Free 7-day Trial
All Articles and Columns »

Buy what everybody hates. Mentally difficult, financially brilliant!

July 28, 2012 | About:
The AAII sentiment survey dated July 12, 2012 showed the lowest level of bullishness since the October 2010 market bottom. Of course, the dour October mood was inspired by the big sell-off from the April 2010 high that preceded it.

Nothing makes investors more bearish than having just gotten their collective bullish asses kicked. That was especially true after a series of false, fit and start rallies in May, June and July that year.



That exact point of maximum pessimism marked the beginning of an almost uninterrupted more than 30% rally which lasted six months. Those who missed the entry point never got a ‘fill the gap’ decline to get invested. You paid a big price for being out at the turning point.

The July 12th low in bullishness by ‘mom and pop’ traders followed a significant six-day sell-off after what many suspected was a false start rebound in June.



Only time will tell if we’re at the start of another multi-month, large percentage rebound in the broad averages. What’s already history is the rebound to above 13,000 on the DJIA for the first time since early May.

Professional financial advisors are often guilty of giving clients what they want rather than what they need. Most private investors match the AAII profile. They ask for whatever’s just finished doing the best while shunning asset classes that have recently done badly but offer the best values and the chance to rebound strongly.

SentimenTrader’s excellent chart shows how financial advisors’ recommended stock allocation is now lower than the 2009 lows. Conversely, their weighting towards bonds (offering the lowest coupon rates in our lifetimes) is now at all-time highs. This is nothing short of insanity.



Everything in nature regresses from extremes towards normal over time. Demand for stock will rise again. Those willing to lend money at negative real interest rates are sure to diminish in magnitude.

When will the tide turn? Has the train already left the station? Nobody can say for sure. I defer to The Bard for the answer to that question.

“Better three hours too soon, than one minute too late.”

…William Shakespeare

Failing to plan is planning to fail.

About the author:

Dr. Paul Price
http://www.RealMoneyPro.com
http://www.MarketShadows.com
http://www.TalkMarkets.com

Visit Dr. Paul Price's Website


Rating: 3.6/5 (14 votes)

Comments

superguru
Superguru - 1 year ago
Problem with this philosophy is that wait can be very long.

I remember when I started in 2007 - 08 learning investment on Gurufocus, wisdom on this board was that Bonds are bad investment and ready to crash any time. Also it was to avoid Gold. (only reason for this wisdom was, as I later learned, that Buffett does not like these two asset classes.)

Those are exactly the two asset classes that have done well.

The people on gurufocus forums and gurufocus are very focused on "values stocks" and that is excellent. But remember "Value Stocks" is just one strategy in one asset class.

Also valuation in stock market does not indicate that it is hated.Your argument is based on sentiment surveys and not fundamentals. Surveys are very unreliable. You might as well use size of skirts. How can something be fairly valued to slightly overvalued and be hated at the same time?

Dr. Paul Price
Dr. Paul Price premium member - 1 year ago


All asset classes compete.

With fixed income coupon rates at lifetime low levels stocks should theortically be priced at much higher P/Es than normal.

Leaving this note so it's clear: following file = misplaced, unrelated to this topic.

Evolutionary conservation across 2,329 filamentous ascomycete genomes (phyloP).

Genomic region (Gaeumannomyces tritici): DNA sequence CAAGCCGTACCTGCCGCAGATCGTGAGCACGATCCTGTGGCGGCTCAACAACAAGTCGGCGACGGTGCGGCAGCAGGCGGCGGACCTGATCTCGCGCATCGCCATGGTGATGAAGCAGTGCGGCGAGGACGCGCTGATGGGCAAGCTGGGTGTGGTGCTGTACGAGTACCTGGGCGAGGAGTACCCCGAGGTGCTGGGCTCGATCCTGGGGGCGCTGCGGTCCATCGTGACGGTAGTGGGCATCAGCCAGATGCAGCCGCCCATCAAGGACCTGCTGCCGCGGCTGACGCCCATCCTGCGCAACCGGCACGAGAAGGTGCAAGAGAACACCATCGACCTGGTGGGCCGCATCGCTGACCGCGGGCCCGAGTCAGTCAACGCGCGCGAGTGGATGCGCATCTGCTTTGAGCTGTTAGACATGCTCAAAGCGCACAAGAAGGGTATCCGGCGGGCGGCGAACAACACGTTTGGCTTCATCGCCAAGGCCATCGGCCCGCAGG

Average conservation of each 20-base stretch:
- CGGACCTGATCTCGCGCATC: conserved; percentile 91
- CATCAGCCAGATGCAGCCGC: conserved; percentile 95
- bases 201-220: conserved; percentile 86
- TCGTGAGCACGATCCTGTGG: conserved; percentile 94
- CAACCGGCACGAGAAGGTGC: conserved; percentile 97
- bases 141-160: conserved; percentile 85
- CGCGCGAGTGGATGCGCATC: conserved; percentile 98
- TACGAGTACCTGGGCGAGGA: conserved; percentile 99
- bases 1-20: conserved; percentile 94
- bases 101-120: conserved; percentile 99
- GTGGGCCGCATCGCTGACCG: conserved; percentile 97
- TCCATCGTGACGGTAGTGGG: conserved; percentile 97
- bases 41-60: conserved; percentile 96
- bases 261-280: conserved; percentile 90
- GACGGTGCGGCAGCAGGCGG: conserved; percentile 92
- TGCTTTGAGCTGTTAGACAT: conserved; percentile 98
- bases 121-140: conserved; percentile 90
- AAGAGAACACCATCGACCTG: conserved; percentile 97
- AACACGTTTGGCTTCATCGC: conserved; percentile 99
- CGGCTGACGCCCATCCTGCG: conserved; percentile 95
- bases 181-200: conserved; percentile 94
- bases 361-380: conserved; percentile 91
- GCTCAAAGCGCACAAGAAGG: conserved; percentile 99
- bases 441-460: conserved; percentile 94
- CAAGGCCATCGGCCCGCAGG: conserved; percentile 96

Instead they'd look mildly undervalued if risk-free rates were 5% - 7% and extremely attractive considering today's ZIRP.
Dr. Paul Price
Dr. Paul Price premium member - 1 year ago
A quick glance at the recommended allocation charts in my article shows the total reversal of opinion regarding ownership of equities versus bonds from early 2007 compared with the present.
superguru
Superguru - 1 year ago
Only asset class that looks somewhat cheaper is Residential Real Estate (and may be European stocks.)

"With fixed income coupon rates at lifetime low levels stocks should theortically be priced at much higher P/Es than normal."

Based on Shiller P/E stocks are priced higher than normal.
superguru
Superguru - 1 year ago
"A quick glance at the recommended allocation charts in my article shows the total reversal of opinion regarding ownership of equities versus bonds from early 2007 compared with the present."

- You have a good point here. Worth thinking about. Until it gets reflected in stock prices it is not much of use to me.

tonyg34
Tonyg34 - 1 year ago
alright, guess I'll load up on steel manufacturers, auto companies and for-profit education providers...

I see no evidence here to suggest you (we) can beat a simple balanced fund.
superguru
Superguru - 1 year ago
"I see no evidence here to suggest you (we) can beat a simple balanced fund." - Tonyg34

I agree. Wish I had realized this 5 years back. I would have made much more and invested much less time.

sapporosteve
Sapporosteve premium member - 1 year ago
Tonyg34 - it depends on your timeframe doesn't it? I dont think he is suggesting you load up and look to cash in in 3 or 4 months time. But as a general rule, buying when there is blood in the streets has led to outsized gains.

As his headline states it is "mentally difficult". And that is the hardest part for most people. They all see a continuation of the recent past - investing in the rear view mirror.

Personally I look at where the market will be in 3 to 5 years time. Will it be lower- maybe but I doubt it.

Please leave your comment:


Get WordPress Plugins for easy affiliate links on Stock Tickers and Guru Names | Earn affiliate commissions by embedding GuruFocus Charts
GuruFocus Affiliate Program: Earn up to $400 per referral. ( Learn More)
Free 7-day Trial
FEEDBACK
Hide